"How to Become a Star Giant" by Icess Fernandez Rojasby Tony Diaz on 07/17/14
Beyond the lights there was a row of people I'd never met, strangers with friendly smiles and confused faces. We had never laid eyes on each and some probably knew me by name as a friend of a friend. But know me? Not even a little bit.
In all fairness, I didn't even know myself at that point.
That night in 1997, on the stage of Talento Bilingue de Houston, I wore a pink puffy dress from a second hand store that aspired and failed to be a quincerea gown. On my feet were my dirty tennis shoes and in my head were the first lines of my monologue. I was 19 years old at the time. While other 19 year olds were dancing the night away or studying for a college Algebra test, I made my debut at Nuestra Palabra as a Nuestra Discovery. Pink dress or not, that night was my coming out party as a writer.
I came to the organization after my friend, Russell Contreras “advised” me to go to a meeting. I had learned that I was inflicted with wanna-be-a-writer-its and this was his solution for the disease that I knew would become my demise.
So, I brought my writing to my first Nuestra Palabra volunteer meeting, but instead of talking about writing, we talked about stamps. Yes, stamps. And mail outs and getting the Houston Chronicle to notice what we were doing and work. We talked about work because when you become part of Nuestra Palabra it is work, more work than you can imagine. In the meeting room of TBH, with a mural of the surrounding neighborhood, complete with the Maxwell House Factory in the background, we stamped and placed labels on thousands of postcards announcing the next monthly showcase. Back then Alvaro Saar Rios was a star (did he ever stop being one?) and I remembered thinking that this dude was going places and so was Tony Diaz, who from my point of view was a giant.
From that first meeting I was jealous. I wanted to be a star... and a giant. I wanted to be a star giant because that meant you knew stuff. I knew nothing. Alvaro and Tony knew where they were going even if they didn't quite know how to get there yet. I still got lost driving to and from the University of Houston and was in a perpetual state of being lost, though I didn't know how lost I was at the time. I remembered thinking that this place and these people were a bit of alright but I was searching for an answer whose question hadn't fully formed in my mind yet.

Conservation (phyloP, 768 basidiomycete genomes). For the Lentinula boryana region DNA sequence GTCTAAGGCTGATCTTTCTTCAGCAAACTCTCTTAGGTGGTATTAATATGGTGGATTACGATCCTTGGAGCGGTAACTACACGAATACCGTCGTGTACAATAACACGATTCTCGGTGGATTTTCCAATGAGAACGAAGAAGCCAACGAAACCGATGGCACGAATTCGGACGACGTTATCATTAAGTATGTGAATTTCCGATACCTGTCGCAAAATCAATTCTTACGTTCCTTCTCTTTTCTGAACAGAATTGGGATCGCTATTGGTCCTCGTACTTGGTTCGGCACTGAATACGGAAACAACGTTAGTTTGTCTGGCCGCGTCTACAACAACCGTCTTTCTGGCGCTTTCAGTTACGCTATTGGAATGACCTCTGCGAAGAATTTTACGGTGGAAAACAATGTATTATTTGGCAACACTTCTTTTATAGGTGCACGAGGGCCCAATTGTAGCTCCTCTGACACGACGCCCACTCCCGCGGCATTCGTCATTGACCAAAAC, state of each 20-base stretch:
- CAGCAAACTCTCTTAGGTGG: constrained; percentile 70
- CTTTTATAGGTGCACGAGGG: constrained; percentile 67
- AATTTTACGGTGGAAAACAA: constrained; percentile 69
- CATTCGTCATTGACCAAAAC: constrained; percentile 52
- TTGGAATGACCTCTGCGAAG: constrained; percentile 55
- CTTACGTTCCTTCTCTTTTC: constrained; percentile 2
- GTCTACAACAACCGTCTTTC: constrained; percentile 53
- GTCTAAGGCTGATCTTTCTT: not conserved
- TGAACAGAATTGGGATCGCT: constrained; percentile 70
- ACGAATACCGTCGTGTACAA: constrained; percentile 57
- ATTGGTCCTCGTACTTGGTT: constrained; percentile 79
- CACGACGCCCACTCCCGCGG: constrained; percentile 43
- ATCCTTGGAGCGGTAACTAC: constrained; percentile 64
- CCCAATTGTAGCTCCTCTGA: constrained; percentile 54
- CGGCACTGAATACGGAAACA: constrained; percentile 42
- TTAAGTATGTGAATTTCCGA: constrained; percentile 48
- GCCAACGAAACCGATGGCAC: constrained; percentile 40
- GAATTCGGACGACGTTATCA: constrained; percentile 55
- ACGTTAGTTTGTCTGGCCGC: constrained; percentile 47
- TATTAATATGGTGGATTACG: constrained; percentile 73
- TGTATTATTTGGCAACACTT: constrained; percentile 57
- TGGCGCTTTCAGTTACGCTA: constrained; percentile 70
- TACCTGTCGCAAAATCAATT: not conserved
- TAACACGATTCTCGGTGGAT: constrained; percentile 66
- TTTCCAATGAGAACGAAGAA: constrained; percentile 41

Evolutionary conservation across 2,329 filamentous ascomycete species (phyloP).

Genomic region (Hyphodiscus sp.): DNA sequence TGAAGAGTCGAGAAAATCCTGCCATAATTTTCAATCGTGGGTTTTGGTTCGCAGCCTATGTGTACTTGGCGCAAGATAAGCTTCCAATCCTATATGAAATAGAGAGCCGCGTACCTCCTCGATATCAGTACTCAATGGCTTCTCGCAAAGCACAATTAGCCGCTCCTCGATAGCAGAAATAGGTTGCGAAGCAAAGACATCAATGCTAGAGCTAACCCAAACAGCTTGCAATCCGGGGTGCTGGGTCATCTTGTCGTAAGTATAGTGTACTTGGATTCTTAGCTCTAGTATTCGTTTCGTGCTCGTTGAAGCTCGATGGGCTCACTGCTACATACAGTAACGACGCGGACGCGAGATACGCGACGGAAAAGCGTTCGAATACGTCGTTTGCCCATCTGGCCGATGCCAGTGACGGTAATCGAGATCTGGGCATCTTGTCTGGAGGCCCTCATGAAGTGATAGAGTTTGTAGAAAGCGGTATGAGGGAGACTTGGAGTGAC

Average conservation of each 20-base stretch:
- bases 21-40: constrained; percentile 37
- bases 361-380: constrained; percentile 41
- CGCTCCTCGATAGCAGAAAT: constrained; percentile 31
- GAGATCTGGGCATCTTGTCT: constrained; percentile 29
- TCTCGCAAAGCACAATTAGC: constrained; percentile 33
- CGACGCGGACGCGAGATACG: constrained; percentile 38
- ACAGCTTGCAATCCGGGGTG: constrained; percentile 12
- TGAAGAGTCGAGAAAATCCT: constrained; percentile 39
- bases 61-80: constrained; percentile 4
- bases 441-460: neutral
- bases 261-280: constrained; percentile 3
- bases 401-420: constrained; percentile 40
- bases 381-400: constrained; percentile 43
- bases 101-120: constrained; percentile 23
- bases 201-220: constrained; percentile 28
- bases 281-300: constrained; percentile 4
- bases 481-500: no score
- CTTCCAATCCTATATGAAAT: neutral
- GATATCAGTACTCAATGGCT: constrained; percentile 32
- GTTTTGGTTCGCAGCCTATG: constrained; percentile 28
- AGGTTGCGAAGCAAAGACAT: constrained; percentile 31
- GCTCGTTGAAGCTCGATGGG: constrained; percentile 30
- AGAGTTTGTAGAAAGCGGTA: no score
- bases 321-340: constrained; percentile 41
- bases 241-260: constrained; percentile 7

Nuestra Palabra was where to start looking.
I didn't mind all the work. Between the mail outs, moving and arranging the chairs in the auditorium, and setting up the book table in the lobby, all the work was something worth doing. Why? The names on the mail outs looked like mine. The people moving the chairs loved a good story. The books, the beautiful books, they were about something I never read before, about lives I'd lived or was about to live or knew someone who had lived them. While at that point of my life, I knew that there were Latino writers, to me they were more like a myth. It wasn't until I held those books in my hands that I knew that this was real and that I was missing the knowing of something great and wonderful and powerful.
And that's when my writerly education truly began. I learned from the great maestros, the performers and writers that graced the Nuestra Palabra stage. Who gets to say that? How many writers get to say they cut their teeth with an organization that brought Edward James Olmos and Esmeralda Santiago to Houston? Who gets to say that they learned about writing from listening and studying writers in their most infinite of moments, when their words hit their readers' ear drums.
Who gets to point to a writer on stage and say, “That, that thing right there. That's what I want to do for the rest of of my life”?
My time in Nuestra was a time of creative burst. I wrote and performed monologues, plays, and poetry. I became a spoken word poet after that and eventually settled into fiction. When I moved away, I still kept tabs on the organization that I thought of as home. I still visited and listened. I count alums Ramades Ortiz and Lupe Mendez and my friends, and well as Alvaro and Tony. See, once you leave Nuestra, it still stays with you. It's part of your heart beat. It's in the books your read, the song you hear. It's like your first love, you never forget and you always wish it the best.
Since then there have been so many readings, and writings, and even a degree or two or several. (Nuestra has several MFA in writing among its alumni – Tony, Alvaro, Russell, me, and soon to be Lupe Mendez). Nuestra Palabra continues going strong, ensuring that Latino writers and books aren't myths and who we are as a people doesn't become a legend. The organization has become a star giant, it knows what it is, where it's going, and how to get there. It's become a beacon for the lost, a path for the knowledge seekers, and a home for those who want more.
As for me, through the years I've become less lost. I'm not 19 any more. I've long since found the question and the answers I sought when I was younger. But with questions being like mushrooms, more have have sprung up. The difference between me now and me then is that now, I know where to start looking for the answers.
And how to become a star giant.